There are three neurotic elements prevalent in college freshman and sophomore writing. I hear tell they exist in upper-classmen (classperson?) essays, but since I don’t teach at that level, I’ll stick to familiar territory. Just call me Mr. Anecdotal.First, without exception, students are hyper-vigilant about informing the reader that what they write is their opinion. “I think that…”, “It seems to me…”, and “In my opinion….”, preface most statements. When the young writers make a claim of value or policy about pert-near any topic, there is a fear or underlying concern that what they write will be taken seriously. So, to soften the ideas, they let the reader know it’s only their opinion. It is as though claiming anything demonstrable or conclusive should be approached timidly, if at all and, by golly, I’ll keep the backdoor unlocked if I have to make a quick getaway when someone challenges my assertion. This reminds me of certain Woody Allen movied characters. I’m seeing Leonard Zelig’s (Zelig) uncontrollable mimicry of the people surrounding him, or half of Alvy’s statements in Annie Hall. Esoteric film references aside, the students will not draw attention to broad statements and observations and are very deliberate about noting the exception to every rule, while unlocking their mental escape hatch with the ever present, “I think that”. I almost always cross out the offending lines and tell the writers that since their paper has their name on it I know I am reading their opinions. Otherwise, they should introduce and then cite their sources like good little researchers. Besides that, if a reader is convinced about one of their statements, then the writer wins. Let the mushy-headed reader remain mushy-headed.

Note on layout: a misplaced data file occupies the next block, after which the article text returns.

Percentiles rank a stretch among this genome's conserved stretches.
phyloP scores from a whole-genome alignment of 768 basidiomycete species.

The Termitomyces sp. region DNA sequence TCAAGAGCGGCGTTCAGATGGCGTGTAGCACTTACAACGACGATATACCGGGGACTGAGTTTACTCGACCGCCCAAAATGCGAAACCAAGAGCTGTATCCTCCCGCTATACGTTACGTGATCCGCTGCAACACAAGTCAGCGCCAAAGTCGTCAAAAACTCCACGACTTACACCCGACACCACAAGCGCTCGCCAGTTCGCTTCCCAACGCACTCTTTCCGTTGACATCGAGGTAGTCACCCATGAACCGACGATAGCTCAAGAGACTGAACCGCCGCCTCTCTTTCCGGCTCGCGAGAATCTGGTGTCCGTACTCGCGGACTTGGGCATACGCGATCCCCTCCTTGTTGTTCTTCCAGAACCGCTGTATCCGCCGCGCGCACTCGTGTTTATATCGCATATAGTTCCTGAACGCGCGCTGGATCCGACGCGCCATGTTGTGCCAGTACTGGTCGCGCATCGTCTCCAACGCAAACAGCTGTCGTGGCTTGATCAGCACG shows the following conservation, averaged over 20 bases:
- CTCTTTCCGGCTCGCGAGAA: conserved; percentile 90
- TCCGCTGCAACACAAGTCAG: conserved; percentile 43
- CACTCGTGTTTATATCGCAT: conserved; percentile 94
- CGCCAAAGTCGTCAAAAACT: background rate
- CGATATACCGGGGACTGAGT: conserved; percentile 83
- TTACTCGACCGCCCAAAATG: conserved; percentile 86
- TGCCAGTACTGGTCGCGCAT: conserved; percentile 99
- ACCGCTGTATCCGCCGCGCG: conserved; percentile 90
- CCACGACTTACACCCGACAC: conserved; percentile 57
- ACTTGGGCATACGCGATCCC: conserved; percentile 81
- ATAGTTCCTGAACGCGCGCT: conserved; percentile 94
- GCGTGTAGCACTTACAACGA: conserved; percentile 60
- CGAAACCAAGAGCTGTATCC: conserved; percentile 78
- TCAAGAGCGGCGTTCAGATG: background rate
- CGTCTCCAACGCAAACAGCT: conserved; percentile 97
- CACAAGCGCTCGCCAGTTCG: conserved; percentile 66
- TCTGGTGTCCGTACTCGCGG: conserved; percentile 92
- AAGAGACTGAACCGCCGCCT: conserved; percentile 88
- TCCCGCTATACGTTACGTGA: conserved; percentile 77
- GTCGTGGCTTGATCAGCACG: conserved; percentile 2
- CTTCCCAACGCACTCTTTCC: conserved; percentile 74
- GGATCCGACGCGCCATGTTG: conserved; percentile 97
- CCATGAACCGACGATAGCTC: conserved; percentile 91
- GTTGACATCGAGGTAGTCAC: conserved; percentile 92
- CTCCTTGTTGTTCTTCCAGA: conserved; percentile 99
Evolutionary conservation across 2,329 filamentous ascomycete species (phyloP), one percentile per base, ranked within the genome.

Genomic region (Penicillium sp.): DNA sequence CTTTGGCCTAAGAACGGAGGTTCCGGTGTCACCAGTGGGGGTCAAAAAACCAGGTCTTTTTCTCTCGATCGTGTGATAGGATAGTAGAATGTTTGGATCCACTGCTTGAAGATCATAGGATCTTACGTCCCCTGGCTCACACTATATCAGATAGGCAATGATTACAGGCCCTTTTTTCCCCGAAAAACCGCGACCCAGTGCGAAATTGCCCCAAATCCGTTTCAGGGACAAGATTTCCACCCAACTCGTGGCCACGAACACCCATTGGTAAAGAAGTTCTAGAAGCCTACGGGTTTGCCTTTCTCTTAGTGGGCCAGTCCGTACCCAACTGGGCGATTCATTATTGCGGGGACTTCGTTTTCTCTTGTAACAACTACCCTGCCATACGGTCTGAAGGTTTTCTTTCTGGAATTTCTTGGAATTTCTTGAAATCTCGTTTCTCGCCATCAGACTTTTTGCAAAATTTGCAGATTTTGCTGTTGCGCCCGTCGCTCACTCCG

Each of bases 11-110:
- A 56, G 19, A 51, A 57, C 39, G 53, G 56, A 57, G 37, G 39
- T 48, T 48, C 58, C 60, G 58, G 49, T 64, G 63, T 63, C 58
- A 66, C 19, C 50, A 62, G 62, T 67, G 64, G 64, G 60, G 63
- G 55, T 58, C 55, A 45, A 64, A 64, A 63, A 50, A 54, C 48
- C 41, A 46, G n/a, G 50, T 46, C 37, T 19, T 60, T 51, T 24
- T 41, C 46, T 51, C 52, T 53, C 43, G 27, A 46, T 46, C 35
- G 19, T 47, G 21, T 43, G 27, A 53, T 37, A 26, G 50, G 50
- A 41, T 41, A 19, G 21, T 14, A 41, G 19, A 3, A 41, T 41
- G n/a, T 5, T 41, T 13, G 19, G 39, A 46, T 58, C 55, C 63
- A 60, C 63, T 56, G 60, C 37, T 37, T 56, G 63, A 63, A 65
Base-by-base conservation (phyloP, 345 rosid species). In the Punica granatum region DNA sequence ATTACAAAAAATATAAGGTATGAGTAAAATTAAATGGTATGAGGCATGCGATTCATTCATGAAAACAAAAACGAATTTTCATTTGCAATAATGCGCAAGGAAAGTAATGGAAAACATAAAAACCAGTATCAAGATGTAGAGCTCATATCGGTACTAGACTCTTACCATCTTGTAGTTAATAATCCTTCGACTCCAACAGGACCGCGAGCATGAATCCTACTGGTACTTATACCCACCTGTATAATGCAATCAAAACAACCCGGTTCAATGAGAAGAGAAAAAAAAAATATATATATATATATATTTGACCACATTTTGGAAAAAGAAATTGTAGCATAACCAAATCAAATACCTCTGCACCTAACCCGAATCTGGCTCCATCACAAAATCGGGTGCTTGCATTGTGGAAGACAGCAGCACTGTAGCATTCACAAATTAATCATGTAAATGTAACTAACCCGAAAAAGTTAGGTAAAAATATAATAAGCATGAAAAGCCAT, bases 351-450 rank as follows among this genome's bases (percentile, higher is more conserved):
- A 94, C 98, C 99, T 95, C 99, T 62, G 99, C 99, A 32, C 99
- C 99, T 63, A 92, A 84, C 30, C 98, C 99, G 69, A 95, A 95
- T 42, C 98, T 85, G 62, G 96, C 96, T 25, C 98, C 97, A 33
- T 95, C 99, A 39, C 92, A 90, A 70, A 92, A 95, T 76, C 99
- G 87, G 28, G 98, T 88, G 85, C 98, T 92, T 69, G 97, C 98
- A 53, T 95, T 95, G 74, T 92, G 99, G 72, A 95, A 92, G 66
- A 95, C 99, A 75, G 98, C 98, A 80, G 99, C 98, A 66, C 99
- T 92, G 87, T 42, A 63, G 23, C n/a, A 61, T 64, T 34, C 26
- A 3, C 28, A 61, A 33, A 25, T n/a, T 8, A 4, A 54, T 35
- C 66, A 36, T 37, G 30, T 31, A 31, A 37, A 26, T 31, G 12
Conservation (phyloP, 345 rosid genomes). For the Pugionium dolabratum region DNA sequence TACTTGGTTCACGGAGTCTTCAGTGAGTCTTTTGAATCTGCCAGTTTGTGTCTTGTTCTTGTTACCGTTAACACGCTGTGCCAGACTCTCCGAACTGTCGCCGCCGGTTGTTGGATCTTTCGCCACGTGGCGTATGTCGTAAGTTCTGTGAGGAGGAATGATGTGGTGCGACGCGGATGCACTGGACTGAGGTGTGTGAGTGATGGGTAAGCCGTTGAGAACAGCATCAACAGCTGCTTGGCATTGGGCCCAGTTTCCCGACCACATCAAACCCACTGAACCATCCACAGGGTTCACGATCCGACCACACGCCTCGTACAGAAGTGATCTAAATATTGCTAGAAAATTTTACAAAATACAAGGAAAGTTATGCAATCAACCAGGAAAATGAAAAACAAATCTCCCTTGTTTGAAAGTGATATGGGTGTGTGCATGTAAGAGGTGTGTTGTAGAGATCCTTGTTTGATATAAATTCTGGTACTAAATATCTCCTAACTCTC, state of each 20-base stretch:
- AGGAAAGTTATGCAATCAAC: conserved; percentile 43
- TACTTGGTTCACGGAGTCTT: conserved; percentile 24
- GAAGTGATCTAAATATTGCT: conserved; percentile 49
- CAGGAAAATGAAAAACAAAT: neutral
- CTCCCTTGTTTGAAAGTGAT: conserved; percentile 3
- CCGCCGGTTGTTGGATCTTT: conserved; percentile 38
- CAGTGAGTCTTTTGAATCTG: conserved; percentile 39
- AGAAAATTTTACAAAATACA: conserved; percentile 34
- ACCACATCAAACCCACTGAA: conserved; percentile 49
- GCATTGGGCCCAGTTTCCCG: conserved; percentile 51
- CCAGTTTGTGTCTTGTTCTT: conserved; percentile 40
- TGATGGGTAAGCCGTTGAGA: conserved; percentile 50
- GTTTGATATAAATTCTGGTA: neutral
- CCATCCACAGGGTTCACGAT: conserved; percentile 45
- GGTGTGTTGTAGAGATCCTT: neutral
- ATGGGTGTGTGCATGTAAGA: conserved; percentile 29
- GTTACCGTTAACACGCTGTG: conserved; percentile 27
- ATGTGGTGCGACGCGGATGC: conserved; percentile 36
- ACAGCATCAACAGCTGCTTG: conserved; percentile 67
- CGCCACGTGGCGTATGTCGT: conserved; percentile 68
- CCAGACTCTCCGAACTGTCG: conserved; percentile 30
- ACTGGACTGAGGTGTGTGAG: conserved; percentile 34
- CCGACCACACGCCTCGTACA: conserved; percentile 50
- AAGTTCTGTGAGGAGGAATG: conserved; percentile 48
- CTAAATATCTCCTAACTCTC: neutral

The second predominant concern of these students is to couch their writing in today’s world. The reader must be reminded that what they are reading applies to today’s world, people nowadays, and in present times. It is very important I not slip into thinking they are writing about the 1880s, or the 1970s (their grasp of both eras equally vacant). But, isn’t it true, that to wake up in the morning is to wake up in nowadays? Today is my default setting and I have yet to slip through the time-stream portal mistakenly thinking right now is twenty or thirty years ago. Unless the students are writing about something historical, there is little need to remind the reader that they have returned to the current era. But the here and now must be proclaimed, usually early in the essay.Then there’s a third little nuance, juxtaposed oddly against the first; it is the fear of bias. Not as prevalent as the first two habits of non-mind, I’ve had many talks with students who are afraid they are bringing their biases into their writing. This fear is expressed in quick conversations, usually at the end of class or during a rare office visit. They bring in their opinion papers and want to know how they can write without bias. Alas… isn’t that the purpose of an opinion paper? I explain to them how bias is like going to a ball game and rooting for their favorite team, about how everyone has bias, and about how it is their right as a human being to have an opinion and to proclaim it as logically and coherently as they can. Yet, the timidity of doppelganger group-think holds them in its spell. They have opinions, they just don’t want to be opinionated.
Some of this is just habit, a writer’s stylistic fingernail chewing – like the struggle to not use second-person pronouns in formal essays. I suspect, however, there are deeper causes. I see these three problems as a subtle and nuanced blend of existentialism and an over developed sense of self-awareness couched in a depleted mattress of, 'This doesn't really matter', coupled with a bouquet of the gold-standard, non-contextualized doggerel-jargon-doctrine, “Judge not.” (Maybe John 7:24 doesn’t fit so neatly on a bumper-sticker).My question: where are the current, bold young writers and independent minds, unafraid to throw their cards, face-up, on the table? This neck of the woods isn’t producing many. Mild compliance and vague timidity may be necessary to maintain the current direction; just as smooth edges fit into slots better than sharp corners. But, this approach will do little towards finding unique thinking. And maybe unique thinking is what we need.